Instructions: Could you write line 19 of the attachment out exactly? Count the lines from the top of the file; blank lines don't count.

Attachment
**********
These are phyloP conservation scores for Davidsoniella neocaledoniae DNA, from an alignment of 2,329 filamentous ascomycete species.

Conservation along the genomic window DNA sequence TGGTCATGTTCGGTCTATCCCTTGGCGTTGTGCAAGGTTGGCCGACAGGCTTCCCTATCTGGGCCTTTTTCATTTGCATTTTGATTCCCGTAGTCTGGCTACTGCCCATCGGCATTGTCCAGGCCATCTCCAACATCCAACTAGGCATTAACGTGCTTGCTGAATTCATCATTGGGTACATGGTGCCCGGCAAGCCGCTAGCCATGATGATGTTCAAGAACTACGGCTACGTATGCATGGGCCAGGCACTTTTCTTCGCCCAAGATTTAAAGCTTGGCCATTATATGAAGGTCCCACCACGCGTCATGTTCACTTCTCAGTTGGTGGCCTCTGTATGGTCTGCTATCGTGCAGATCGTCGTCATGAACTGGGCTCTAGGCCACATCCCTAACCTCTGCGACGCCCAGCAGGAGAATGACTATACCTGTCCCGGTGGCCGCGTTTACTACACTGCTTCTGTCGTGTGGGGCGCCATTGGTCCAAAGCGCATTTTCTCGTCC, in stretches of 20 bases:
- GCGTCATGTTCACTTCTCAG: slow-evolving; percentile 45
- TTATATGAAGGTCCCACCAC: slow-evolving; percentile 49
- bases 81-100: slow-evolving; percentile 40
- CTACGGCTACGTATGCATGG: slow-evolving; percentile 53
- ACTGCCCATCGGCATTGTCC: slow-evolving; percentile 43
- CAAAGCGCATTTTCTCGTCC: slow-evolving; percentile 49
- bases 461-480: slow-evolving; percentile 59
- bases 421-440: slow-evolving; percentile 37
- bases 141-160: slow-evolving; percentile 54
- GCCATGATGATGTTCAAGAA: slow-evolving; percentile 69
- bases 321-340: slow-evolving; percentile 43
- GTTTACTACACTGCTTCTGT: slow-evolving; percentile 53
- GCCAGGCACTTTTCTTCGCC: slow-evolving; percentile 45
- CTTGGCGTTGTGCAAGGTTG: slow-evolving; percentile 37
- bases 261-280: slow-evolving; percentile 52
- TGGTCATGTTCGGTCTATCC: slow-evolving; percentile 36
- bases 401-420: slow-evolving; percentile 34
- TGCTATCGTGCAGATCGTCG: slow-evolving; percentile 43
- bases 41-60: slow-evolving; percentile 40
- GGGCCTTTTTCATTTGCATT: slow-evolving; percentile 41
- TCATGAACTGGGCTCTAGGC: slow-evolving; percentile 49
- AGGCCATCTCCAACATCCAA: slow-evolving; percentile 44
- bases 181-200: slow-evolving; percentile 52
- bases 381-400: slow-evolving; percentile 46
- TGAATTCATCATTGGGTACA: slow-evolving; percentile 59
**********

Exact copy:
- bases 401-420: slow-evolving; percentile 34